A New Year
The new year arrives subtly. After the long holiday build-up of champagne and anticipation the calendar shift, so stark on the page, sneaks slowly into our consciousness. Like a low draft from the hem of a door; you have to get used to its breath on your skin. The change happens in almost imperceptible increments. After a long time simply sensing the difference, it is as if the year itself decides to settle like a cat ceasing its circle on the bed.
It always takes me a while until I’m able to write the new year’s date without pause or reflection. It reminds me of fading bridal henna. While it lasts, the patterned sand colored ink is a reminder of the liminality of this moment. No longer a maiden, not yet a mother… you are expected to simply bask in this time of transition. This is often how I feel for much of January. I am neither the cheery-eyed concoctress who baked almond Yule cookies in voluptuous volumes, nor am I the mistress of all my future resolute planning and dreams. I am simply in-between. Changing woman in a changing year.
I like to give myself a few solid weeks to arrive in any new place— whether it be an unfamiliar forest, unknown inner landscape or an actual calendar year. 2014 has arrived even more slowly than others. For the first two weeks I have been like the snowflakes that covered most of the northeast, floating. I traveled from Fishtown, Philadelphia and its quietly buried cemeteries to the Adirondacks where I spent my days lounging by the woodstove and letting the thick layers of buttercream snow and sharp glazes of ice keep me slow and satiated.
It wasn’t until I arrived back home to Appalachia, almost mid-way through the month, that I felt close to beginning something new. The hullaballoo of the new year can feel eerily close to pressure. Somehow we’re all expected to clean our slates within days, make a list of resolutions that border on fanaticism and force ourselves into a strict regime of self-improvement that is neither kind nor inspiring, nor even helpful.
But what gives the whole idea of a “new year” power is that we believe in the possibility of rebirth. We always have the opportunity to reinvent ourselves, reorient our lives so they can mirror the freshness we feel inside.
My favorite new creation in the apothecary this season was a Reincarnation ritual package. Offering this package was, for me, a true exercise in reincarnation. Much has been stirring and changing within me and the ripples of transformation is sure to affect all I do– including One Willow. I have allowed this new year to be a herald of a new era for myself…
The reality is that great change does not arrive with a calendar date, it arises from within. At any moment we have the opportunity to create our new year. We must simply invoke the many-faceted stone of our intention and focus it like a light.
In my room I have two continuously revolving altar spaces. The more recent altar was an eclectic combination of items arranged in honor of my ancestors, the other a Healing Lyme mandala that has sat collecting artifacts and notes of support for almost four months (I was diagnosed with Lyme disease early this past October. Hence my prolonged vacation from Woolgathering + Wildcrafting). In the presence of this new year both altars felt stale, static. So, without too much fanfare, I cleared them off and started anew.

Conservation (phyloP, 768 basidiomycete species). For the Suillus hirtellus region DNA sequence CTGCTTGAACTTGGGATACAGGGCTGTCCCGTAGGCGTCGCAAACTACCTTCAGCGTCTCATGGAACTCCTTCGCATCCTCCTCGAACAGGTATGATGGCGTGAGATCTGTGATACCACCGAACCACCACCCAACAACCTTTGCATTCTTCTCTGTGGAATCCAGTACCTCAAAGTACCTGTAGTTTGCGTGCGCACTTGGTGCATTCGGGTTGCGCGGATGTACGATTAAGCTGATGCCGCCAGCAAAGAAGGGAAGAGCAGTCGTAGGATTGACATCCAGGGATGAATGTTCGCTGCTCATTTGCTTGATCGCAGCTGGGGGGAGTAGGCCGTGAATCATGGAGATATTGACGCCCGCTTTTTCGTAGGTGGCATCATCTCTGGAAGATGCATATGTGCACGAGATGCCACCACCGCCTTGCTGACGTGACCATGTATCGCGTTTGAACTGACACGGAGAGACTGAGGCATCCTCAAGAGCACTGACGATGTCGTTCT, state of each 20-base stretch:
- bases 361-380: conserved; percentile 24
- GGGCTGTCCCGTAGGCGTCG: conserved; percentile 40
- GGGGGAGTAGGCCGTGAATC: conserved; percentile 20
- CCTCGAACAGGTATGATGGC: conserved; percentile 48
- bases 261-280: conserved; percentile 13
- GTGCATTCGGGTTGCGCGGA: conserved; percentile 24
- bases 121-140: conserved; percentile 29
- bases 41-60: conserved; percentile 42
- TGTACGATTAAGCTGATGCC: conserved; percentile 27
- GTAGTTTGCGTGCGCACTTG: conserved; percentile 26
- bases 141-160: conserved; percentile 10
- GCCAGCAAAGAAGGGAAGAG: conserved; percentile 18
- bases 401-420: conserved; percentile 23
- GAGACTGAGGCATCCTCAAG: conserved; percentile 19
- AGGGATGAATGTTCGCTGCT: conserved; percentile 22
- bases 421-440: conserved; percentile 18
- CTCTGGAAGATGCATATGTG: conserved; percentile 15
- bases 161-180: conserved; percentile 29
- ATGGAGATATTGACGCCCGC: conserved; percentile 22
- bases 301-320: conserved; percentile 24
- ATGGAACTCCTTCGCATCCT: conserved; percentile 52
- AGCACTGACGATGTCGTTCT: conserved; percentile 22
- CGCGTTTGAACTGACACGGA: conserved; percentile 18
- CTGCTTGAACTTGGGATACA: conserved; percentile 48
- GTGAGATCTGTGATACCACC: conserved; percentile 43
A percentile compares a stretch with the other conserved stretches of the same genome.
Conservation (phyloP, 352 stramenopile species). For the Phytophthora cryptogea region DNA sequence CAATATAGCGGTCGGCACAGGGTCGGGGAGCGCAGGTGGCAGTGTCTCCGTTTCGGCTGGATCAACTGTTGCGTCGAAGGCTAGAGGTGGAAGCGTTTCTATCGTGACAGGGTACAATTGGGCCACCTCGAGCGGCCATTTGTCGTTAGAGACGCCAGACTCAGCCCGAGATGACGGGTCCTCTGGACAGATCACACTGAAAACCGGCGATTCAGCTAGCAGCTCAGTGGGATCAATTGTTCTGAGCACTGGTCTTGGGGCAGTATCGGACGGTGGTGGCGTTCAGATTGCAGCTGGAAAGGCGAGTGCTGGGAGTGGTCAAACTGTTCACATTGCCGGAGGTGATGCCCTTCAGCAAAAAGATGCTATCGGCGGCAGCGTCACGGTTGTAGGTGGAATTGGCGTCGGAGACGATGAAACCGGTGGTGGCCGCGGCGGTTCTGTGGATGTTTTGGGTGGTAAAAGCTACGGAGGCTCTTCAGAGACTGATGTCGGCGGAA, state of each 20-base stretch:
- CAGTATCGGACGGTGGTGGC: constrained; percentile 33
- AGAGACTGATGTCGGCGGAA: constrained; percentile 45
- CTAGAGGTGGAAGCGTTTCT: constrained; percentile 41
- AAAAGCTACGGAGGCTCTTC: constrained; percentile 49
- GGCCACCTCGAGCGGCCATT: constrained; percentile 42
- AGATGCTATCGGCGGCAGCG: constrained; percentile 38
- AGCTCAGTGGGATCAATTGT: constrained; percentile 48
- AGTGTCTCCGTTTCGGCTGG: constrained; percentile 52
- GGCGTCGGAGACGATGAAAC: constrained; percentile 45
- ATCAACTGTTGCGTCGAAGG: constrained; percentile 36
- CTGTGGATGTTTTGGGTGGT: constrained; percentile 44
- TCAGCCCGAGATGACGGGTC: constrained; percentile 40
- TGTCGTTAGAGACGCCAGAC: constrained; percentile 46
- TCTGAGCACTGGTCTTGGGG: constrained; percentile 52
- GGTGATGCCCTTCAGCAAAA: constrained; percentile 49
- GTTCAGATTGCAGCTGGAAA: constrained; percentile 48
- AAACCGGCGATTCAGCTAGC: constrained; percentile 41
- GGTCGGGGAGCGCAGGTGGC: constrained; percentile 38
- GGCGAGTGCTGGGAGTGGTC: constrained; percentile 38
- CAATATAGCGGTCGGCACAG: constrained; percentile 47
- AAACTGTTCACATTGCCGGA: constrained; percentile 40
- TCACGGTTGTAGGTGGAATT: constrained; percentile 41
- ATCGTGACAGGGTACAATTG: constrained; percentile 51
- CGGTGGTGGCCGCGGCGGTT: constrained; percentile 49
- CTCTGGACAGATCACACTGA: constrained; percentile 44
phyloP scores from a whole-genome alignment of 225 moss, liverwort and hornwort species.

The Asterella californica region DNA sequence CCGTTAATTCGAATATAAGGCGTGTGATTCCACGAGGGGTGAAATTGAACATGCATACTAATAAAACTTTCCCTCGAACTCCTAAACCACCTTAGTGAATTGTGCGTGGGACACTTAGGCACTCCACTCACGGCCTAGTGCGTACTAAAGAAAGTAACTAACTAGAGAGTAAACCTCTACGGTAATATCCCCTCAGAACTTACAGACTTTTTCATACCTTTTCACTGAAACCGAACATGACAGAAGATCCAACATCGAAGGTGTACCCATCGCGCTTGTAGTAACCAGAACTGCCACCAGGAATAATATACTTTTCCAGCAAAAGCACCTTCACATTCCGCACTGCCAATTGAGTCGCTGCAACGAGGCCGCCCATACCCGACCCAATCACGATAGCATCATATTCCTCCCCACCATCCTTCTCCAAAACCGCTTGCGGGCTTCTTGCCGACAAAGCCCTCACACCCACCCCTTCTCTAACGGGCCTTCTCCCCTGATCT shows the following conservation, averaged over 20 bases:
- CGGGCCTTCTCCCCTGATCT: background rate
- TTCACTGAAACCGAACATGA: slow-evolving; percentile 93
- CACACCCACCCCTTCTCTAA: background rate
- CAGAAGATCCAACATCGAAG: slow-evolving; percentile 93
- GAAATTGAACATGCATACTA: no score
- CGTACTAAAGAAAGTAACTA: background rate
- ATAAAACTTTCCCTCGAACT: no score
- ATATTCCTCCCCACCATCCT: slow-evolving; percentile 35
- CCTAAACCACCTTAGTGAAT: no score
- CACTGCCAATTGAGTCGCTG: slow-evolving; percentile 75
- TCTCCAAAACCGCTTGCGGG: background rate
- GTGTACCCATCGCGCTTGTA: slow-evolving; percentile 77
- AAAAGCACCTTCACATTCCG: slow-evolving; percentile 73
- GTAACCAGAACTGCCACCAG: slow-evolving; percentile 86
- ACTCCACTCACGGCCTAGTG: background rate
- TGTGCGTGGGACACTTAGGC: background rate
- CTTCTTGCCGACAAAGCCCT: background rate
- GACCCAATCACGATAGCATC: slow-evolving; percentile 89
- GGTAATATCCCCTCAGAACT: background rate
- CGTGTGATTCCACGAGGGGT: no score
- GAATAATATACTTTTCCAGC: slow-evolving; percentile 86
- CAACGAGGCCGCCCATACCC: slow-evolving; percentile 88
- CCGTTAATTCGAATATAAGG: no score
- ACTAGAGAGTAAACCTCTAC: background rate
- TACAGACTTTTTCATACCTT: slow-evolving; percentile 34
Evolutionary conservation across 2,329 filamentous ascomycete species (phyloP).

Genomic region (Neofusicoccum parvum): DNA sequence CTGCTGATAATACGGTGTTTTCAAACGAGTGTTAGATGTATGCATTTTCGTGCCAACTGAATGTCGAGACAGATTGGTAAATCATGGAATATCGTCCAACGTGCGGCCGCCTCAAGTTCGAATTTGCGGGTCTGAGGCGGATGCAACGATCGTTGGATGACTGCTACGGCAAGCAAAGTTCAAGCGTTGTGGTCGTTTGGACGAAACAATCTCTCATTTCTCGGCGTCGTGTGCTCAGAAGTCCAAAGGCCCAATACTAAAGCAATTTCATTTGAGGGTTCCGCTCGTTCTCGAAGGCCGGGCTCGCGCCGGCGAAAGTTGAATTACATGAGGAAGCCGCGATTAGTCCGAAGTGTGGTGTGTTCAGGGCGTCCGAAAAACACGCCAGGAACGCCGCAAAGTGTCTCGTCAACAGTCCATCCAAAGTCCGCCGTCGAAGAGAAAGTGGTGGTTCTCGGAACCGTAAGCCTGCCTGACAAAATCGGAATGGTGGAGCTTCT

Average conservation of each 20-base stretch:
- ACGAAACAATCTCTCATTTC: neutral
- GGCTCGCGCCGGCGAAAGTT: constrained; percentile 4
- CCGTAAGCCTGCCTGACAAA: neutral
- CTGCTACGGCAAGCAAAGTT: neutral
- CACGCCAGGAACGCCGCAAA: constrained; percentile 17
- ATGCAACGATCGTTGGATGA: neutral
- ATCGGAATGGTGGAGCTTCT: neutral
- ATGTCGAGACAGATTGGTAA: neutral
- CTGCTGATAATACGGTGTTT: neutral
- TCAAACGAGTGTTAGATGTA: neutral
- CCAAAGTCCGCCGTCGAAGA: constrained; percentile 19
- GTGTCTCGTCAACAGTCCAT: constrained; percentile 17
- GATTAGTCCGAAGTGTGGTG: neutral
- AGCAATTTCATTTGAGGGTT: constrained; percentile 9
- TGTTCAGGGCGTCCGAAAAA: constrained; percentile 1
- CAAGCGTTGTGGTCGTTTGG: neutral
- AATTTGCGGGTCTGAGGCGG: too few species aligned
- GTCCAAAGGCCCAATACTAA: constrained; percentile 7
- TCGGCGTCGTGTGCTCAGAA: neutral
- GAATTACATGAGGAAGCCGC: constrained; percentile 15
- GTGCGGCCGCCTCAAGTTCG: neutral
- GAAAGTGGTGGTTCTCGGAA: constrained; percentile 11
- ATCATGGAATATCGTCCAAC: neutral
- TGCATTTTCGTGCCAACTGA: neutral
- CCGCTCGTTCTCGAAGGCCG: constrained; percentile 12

This year, instead of resolutions, I wrote my intentions for the year. I dedicated a whole day to simply breathing, stretching, recognizing. I went for a long walk and felt the warm sun on my winter shy skin. I sat down and wrote a list of everything that I am proud of from this past year (how important it is to remember our accomplishments!), a list of everything I am ready to release in this new year, and then a list of all that I wish to invoke. What do I want to see more fully realized in my life? Plans, goals, dreams… yes, but also feelings and ways of being. When I really thought about it, I realized that I needed little muscle in the way of long-term blueprints or ambitious projects—I have plenty of those. What I truly ached for was a vision of how I could feel contented, sublime, inspired on a daily basis. In truth, this is my biggest intention for this year…and one that I am absolutely resolute upon seeing manifest. I want to greet every day with happiness.
In the end, I created a simple altar. With small teardrops of local North Carolina quartz, a partridge wing and The Sun. This was my intention:
I call in a new year of magic, fulfillment, inspiration and joy.
May this new year herald a new era of groundedness, inner peace and joyous experience.
May I release all fears that limit me and the fullness of my being and expression.
May I embrace my life fully— recognizing the abundance that surrounds me and the infinite nature of all blessings.
May I let go of all coulds and shoulds and invite in my own unshakable knowing— the pureness of my being.
May all the possibilities of my life be like flowers in a wide, wild meadow and may I give myself the time and space to simply play.
May I remember, always, that love suffuses all— and that life is meant to be a celebration.
Let this, or whatever is in my highest good, be.